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October 12, 2012

Game Up Close: Running Wildcats

As elementary as it might seem, scheming to slow down Kansas State's rushing offense is far from simple. All you have to do is ask the head coach or defensive coordinator for Missouri State, Miami, North Texas, Oklahoma or Kansas. They all relentlessly tried and each one of them failed miserably.

K-State running the football is as inevitable as the temperature and scenery change from the summer to fall. You know it's coming and you better be prepared for it. But through the first five games in 2012, there has been very little opponents could do to stop running back John Hubert and quarterback Collin Klein.

Behind the legs of the 5-foot-7, 191-pound Hubert (106.4 yards per game) and the 6-foot-5, 226-pound Klein (81 ypg), the No. 5 Wildcats rank ninth nationally with 263.80 rushing yards per contest. Those numbers have brought nightmares to opponents and have quickly made the two contrasting ball carriers the most dominant and feared tandem in the Big 12 Conference.

It doesn't just stop with league play, either. In fact, the duo currently ranks fifth nationally in the Football Bowl Subdivision with the combined average of 187.40 yards per contest. Only Nevada's Stefphon Jefferson and Cody Fajardo (246 ypg), Air Force's Cody Getz and Conner Dietz (239.2), Army's Raymond Maples and Larry Dixon (226.20) and Northern Illinois' Jordan Lynch and Leighton Settle (197) average more yards combined than the twosome for the undefeated Wildcats.

Based solely on statistics alone, ask yourself if you believe it would be hard to prepare for that. Now, Klein will answer that question.

"I would say no doubt," the senior said. "It starts up front in just what they have been able to do for both of us, our whole offense and then being able to capitalize from multiple spots, multiple different plays and multiple different schemes.

"There's no doubt."

Klein is right. There is no doubt they have made the most of their opportunities behind the surprise play of a battered offense line. There is no doubt the offense has allowed those two to be successful and average more yards than 80 FBS programs themselves. And there is no doubt they have been capitalize from multiple different spots.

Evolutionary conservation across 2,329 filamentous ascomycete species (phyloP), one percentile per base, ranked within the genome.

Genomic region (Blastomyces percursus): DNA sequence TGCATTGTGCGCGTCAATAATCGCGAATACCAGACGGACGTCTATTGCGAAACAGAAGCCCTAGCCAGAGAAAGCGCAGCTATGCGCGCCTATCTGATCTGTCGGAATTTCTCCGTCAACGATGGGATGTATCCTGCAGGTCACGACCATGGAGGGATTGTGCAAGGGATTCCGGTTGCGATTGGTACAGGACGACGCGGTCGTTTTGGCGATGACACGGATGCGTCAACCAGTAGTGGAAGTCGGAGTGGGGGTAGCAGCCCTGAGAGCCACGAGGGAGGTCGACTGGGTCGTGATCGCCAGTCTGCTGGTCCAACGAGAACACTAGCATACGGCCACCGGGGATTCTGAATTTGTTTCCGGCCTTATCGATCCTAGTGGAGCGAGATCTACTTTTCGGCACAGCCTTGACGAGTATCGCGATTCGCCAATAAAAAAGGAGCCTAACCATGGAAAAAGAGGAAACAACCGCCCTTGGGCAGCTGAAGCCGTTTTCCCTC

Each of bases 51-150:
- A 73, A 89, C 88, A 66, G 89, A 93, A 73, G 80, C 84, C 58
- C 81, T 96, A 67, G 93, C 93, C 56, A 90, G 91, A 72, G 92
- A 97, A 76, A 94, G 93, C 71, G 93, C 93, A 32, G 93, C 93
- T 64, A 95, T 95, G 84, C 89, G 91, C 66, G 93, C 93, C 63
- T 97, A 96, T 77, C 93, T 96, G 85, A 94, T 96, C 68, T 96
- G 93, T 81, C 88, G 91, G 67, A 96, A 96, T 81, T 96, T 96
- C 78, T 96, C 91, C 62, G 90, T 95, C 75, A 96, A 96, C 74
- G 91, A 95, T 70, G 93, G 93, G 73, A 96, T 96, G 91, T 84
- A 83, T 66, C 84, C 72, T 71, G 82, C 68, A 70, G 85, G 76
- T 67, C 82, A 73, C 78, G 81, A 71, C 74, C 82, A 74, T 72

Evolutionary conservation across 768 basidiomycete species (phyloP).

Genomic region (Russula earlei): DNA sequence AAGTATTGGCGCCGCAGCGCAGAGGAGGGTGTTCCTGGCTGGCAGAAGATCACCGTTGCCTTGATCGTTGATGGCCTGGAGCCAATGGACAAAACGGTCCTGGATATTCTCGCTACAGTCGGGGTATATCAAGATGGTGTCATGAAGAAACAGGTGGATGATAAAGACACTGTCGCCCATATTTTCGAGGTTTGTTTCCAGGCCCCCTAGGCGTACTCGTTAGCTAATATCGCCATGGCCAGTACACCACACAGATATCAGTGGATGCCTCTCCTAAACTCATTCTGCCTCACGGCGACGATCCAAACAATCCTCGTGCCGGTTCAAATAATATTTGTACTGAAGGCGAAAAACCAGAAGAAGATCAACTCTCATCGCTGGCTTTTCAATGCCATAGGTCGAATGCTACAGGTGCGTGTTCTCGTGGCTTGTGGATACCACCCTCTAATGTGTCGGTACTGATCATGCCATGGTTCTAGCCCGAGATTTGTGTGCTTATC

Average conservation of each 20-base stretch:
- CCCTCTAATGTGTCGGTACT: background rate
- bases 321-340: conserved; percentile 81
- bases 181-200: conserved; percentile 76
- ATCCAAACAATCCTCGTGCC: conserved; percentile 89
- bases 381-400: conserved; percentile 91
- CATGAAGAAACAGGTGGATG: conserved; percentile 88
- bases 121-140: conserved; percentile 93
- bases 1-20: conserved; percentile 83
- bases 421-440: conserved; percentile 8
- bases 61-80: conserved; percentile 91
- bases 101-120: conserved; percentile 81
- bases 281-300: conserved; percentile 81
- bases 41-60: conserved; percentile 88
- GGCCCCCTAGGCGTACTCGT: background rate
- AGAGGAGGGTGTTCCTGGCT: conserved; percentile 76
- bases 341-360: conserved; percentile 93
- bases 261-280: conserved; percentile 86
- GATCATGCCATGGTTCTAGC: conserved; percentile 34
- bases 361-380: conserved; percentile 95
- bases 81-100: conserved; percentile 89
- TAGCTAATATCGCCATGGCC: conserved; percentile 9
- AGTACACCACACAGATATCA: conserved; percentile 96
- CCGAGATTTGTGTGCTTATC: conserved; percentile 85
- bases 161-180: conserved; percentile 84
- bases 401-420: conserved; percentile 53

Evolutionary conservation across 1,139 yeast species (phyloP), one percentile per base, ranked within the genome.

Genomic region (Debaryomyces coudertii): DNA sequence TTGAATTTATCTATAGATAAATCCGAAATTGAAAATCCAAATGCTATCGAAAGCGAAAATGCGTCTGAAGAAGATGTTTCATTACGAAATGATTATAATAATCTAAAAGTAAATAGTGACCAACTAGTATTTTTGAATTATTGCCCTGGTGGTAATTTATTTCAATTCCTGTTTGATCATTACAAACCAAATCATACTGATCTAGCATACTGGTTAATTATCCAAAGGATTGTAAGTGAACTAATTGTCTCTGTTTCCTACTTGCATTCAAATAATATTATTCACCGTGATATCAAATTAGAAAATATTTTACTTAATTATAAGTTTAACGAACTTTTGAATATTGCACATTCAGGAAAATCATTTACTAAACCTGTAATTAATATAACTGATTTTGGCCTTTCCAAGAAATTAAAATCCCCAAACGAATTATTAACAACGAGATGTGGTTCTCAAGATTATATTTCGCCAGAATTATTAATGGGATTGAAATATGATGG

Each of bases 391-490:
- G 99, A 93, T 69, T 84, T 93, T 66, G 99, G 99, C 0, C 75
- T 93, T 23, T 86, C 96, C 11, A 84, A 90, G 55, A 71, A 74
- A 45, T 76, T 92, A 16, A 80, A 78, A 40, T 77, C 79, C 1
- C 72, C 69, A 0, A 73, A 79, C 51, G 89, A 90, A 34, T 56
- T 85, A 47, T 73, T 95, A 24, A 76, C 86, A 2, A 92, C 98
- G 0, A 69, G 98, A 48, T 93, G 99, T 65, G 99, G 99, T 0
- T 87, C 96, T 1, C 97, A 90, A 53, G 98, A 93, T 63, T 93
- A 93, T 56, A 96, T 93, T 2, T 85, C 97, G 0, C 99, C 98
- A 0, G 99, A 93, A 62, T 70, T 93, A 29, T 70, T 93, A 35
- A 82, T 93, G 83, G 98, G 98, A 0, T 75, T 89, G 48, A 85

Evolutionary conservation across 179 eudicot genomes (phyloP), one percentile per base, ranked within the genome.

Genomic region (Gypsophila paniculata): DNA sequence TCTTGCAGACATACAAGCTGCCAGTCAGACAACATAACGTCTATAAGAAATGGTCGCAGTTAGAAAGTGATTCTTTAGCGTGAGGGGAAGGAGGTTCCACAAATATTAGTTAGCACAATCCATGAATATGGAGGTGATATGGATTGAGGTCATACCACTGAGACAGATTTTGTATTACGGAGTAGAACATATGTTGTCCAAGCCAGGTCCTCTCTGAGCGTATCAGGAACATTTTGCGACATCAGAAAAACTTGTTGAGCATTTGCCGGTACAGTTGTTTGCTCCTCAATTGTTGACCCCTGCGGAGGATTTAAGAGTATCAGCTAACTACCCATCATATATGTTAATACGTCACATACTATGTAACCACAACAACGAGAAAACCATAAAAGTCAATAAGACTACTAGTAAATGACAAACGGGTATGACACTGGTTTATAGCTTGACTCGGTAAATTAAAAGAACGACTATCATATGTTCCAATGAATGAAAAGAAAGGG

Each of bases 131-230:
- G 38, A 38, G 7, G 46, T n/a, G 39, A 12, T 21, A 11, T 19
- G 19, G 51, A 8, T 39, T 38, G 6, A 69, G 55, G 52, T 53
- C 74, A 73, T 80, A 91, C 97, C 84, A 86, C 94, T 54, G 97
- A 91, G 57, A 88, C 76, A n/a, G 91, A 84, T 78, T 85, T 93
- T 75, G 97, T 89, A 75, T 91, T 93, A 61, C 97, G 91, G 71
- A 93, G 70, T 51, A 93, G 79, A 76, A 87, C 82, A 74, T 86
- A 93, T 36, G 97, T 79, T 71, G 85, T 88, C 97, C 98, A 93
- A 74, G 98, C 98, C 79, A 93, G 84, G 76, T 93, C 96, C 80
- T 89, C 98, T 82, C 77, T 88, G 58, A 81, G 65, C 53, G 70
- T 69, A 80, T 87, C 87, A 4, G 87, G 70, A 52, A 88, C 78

THE GAME UP CLOSE:
K-STATE AT IOWA STATE
WHEN IOWA STATE RUNS
There aren't too many bright spots in this Cyclones offense, but they are decent at running the football. Both James White and Shontrelle Johnson have proven to be effective by picking up 5.5 yards and 4.7 yards per carry, respectively so far this season. In addition, quarterback Jared Barnett is quite mobile so the Wildcats will have to respect his abilities as well. However, there hasn't been a rushing attack that K-State hasn't tamed and since Iowa State looks to run first, this plays right into their hands.
Big Advantage: K-State
WHEN K-STATE RUNS
Last week against the Jayhawks, junior running back John Hubert and senior quarterback Collin Klein powered their way for over 200 yards and six touchdowns combined. They are running the ball as good as any pair in the country and will look to take control of this game early. By and large, this Iowa State defense will be the Wildcats' toughest matchup to date, but they have had some success against them. In last year's 30-23 victory over the Cyclones, the tandem collected over 100 yards a piece. Iowa State's defense has improved and this will be the key matchup in the game, but K-State's rushing attack will prove to be too much once again.